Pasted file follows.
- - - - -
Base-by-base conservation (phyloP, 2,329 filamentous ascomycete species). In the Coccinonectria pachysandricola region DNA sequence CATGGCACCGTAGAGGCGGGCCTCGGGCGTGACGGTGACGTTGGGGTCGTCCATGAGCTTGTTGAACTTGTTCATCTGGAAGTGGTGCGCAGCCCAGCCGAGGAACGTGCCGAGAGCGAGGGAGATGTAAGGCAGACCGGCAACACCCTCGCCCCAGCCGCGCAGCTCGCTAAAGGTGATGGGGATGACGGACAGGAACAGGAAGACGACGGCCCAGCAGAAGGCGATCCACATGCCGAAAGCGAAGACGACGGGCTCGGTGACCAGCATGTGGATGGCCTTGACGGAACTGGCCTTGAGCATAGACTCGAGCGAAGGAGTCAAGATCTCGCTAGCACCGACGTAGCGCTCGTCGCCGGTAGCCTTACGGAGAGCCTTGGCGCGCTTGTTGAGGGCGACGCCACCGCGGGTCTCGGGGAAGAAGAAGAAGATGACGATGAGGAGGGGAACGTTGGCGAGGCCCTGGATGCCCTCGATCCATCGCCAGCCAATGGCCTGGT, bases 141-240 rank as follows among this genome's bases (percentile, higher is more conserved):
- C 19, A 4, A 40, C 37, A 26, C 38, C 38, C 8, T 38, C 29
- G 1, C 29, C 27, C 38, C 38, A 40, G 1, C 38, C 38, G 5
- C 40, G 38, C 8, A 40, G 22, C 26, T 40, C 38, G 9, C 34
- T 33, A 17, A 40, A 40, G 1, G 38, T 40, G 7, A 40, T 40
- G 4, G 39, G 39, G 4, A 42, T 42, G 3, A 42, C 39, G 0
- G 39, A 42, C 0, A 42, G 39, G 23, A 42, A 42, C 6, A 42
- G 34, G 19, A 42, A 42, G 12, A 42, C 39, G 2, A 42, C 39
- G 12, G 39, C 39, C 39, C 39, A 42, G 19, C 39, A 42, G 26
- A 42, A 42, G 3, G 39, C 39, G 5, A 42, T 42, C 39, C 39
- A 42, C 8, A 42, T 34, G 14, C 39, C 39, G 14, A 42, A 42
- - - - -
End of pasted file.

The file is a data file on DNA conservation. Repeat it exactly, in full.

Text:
Base-by-base conservation (phyloP, 2,329 filamentous ascomycete species). In the Coccinonectria pachysandricola region DNA sequence CATGGCACCGTAGAGGCGGGCCTCGGGCGTGACGGTGACGTTGGGGTCGTCCATGAGCTTGTTGAACTTGTTCATCTGGAAGTGGTGCGCAGCCCAGCCGAGGAACGTGCCGAGAGCGAGGGAGATGTAAGGCAGACCGGCAACACCCTCGCCCCAGCCGCGCAGCTCGCTAAAGGTGATGGGGATGACGGACAGGAACAGGAAGACGACGGCCCAGCAGAAGGCGATCCACATGCCGAAAGCGAAGACGACGGGCTCGGTGACCAGCATGTGGATGGCCTTGACGGAACTGGCCTTGAGCATAGACTCGAGCGAAGGAGTCAAGATCTCGCTAGCACCGACGTAGCGCTCGTCGCCGGTAGCCTTACGGAGAGCCTTGGCGCGCTTGTTGAGGGCGACGCCACCGCGGGTCTCGGGGAAGAAGAAGAAGATGACGATGAGGAGGGGAACGTTGGCGAGGCCCTGGATGCCCTCGATCCATCGCCAGCCAATGGCCTGGT, bases 141-240 rank as follows among this genome's bases (percentile, higher is more conserved):
- C 19, A 4, A 40, C 37, A 26, C 38, C 38, C 8, T 38, C 29
- G 1, C 29, C 27, C 38, C 38, A 40, G 1, C 38, C 38, G 5
- C 40, G 38, C 8, A 40, G 22, C 26, T 40, C 38, G 9, C 34
- T 33, A 17, A 40, A 40, G 1, G 38, T 40, G 7, A 40, T 40
- G 4, G 39, G 39, G 4, A 42, T 42, G 3, A 42, C 39, G 0
- G 39, A 42, C 0, A 42, G 39, G 23, A 42, A 42, C 6, A 42
- G 34, G 19, A 42, A 42, G 12, A 42, C 39, G 2, A 42, C 39
- G 12, G 39, C 39, C 39, C 39, A 42, G 19, C 39, A 42, G 26
- A 42, A 42, G 3, G 39, C 39, G 5, A 42, T 42, C 39, C 39
- A 42, C 8, A 42, T 34, G 14, C 39, C 39, G 14, A 42, A 42